Abraham's taking Hagar as his wife (or concubine) resulted from a failure to trust God's promise of a son through Sarah (Gen. 16:1-4). That folly has caused the people of Israel no end of trouble since, through the descendants of Ishmael.
7) The Teaching of Jesus
The pattern set in the beginning was later confirmed by the Lord Jesus. He reminded His listeners that one wife for one husband was the plan of God, that "the two shall become one flesh" (Matt. 19:4-6, 9; cf. Gen. 2:24).
8) Christ and His Church
The monogamous pattern is also supported by the words of Ephesians 5:23, "The husband is head of the wife, as also Christ is head of the church." There’s only one true church, the spiritual body of Christ, of which He is the Head. Further, the entire passage (vs. 22-33) deals with the husband-wife relationship, and it is always two people who are in view, a single husband and a single wife.
9) Church Leadership
<br>An elder was to be "the husband of one wife" (Tit. 1:5-6). It is possible that this means he should not be a divorcee. But it’s also conceivable that it is a rejection of anyone who is polygamous. A literal rendering of the phrase "the husband of one wife" is a one-woman man, and there is no way this would allow for multiple marriages.
10) A Result of Hard Hearts
It seems that, like divorce (which God "hates," Mal. 2:16), polygamy was tolerated for a time because of man’s ignorance and hardness of heart (cf. Matt. 19:8). Notice the "if" (not "when") in Exodus 21:10. God gave a law to protect the second wife, but that is not the same as approving of the practice. It was not what He desired for families among His people.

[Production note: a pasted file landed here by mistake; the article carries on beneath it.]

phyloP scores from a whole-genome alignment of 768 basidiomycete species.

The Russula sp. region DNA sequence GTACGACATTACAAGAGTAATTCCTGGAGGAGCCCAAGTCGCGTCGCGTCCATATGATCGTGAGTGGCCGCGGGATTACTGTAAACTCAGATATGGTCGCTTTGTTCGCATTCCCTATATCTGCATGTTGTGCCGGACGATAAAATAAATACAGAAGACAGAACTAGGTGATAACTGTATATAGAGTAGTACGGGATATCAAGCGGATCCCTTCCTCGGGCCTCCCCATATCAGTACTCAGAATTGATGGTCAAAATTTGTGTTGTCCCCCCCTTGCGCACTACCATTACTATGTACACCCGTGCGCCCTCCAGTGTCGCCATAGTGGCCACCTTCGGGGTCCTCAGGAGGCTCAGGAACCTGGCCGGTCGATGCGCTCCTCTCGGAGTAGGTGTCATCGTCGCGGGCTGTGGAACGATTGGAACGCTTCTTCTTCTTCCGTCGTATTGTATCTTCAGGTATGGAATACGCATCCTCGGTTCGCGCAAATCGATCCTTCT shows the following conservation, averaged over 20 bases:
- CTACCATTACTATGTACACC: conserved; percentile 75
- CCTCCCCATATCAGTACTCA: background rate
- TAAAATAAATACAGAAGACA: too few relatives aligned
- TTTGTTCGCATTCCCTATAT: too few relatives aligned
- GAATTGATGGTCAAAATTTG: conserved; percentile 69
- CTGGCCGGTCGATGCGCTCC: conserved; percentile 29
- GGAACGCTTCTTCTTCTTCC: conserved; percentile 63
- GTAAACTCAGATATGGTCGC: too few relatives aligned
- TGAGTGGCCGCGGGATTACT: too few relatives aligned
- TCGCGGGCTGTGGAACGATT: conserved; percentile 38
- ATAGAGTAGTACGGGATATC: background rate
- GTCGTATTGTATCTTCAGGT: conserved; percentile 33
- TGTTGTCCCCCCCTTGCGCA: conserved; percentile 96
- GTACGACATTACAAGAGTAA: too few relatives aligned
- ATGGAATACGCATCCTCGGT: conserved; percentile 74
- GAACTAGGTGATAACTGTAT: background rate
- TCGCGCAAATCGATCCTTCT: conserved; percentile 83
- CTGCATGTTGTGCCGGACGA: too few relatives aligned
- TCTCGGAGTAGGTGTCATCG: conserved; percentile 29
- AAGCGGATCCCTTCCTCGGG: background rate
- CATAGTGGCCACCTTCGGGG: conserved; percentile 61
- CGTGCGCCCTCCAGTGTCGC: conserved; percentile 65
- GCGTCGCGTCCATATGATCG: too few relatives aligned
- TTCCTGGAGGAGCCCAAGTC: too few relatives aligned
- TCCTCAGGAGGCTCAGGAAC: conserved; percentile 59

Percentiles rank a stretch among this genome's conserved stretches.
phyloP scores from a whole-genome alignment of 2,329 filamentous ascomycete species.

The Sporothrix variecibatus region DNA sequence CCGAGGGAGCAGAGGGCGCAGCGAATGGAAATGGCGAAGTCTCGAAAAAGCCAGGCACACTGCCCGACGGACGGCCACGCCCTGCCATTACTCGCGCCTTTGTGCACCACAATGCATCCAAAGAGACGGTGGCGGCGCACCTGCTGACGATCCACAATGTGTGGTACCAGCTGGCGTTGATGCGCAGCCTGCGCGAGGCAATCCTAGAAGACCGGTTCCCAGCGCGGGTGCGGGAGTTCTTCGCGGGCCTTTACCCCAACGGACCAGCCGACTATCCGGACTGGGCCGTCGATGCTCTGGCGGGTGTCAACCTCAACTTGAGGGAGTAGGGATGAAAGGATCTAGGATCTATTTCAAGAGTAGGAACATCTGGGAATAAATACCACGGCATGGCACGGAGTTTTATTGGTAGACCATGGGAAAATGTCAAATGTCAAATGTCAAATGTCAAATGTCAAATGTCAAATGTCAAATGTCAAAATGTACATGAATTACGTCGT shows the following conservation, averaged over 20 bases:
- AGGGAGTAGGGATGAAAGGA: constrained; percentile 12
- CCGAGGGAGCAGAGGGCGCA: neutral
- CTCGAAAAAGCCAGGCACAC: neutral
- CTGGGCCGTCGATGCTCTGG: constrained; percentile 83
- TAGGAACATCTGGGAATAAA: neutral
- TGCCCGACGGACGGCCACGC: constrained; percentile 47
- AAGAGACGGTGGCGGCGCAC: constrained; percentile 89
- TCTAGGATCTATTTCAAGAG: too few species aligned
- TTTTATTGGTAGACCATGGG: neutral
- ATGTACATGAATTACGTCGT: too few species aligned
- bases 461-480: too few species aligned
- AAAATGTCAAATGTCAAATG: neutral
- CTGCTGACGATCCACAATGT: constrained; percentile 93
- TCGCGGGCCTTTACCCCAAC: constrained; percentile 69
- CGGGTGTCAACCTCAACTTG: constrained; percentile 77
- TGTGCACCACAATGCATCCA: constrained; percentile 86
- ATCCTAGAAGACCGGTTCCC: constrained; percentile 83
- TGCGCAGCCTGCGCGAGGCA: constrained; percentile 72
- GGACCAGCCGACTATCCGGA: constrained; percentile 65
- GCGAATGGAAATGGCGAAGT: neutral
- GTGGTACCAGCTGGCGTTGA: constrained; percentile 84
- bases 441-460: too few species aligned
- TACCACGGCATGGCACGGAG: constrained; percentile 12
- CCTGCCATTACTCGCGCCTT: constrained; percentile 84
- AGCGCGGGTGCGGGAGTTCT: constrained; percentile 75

From the time of the Jews’ return from captivity in Babylon, there’s no reference to polygamy among them. It is not so much that God cancelled something He’d allowed before, but rather that, with the returned captives, they went back to His original plan for marriage.
11) Not a Sexual SinI disagree with those who claim that polygamy involves adultery. Marrying a second wife is not the same as committing adultery. It doesn’t require taking another man’s wife. As indicated in Exodus 21:10, each of a man’s wives was to be exclusively his, and equally well cared for. The wrong of polygamy is different from adultery, but it is still wrong. It violates God’s design for marriage and the family.
12) The Law of the Land
As far as I know, polygamy is against the law in North America, and in many other countries. Christians are to obey the law of the land (Rom. 13:1-7), unless what we are asked to do by the governing authorities directly violates God’s Word (cf. Acts 5:29). Those cultists, sometimes in the news, that flaunt their multiple wives, are breaking the law.
On Another Subject: Some recent experiences, and choices made by families I know, have once more stirred my concern as to our attitude toward, the practice of cremation. Is the burning of the bodies of loved ones after death compatible with Christian beliefs? I encourage you to read my extended article on the subject.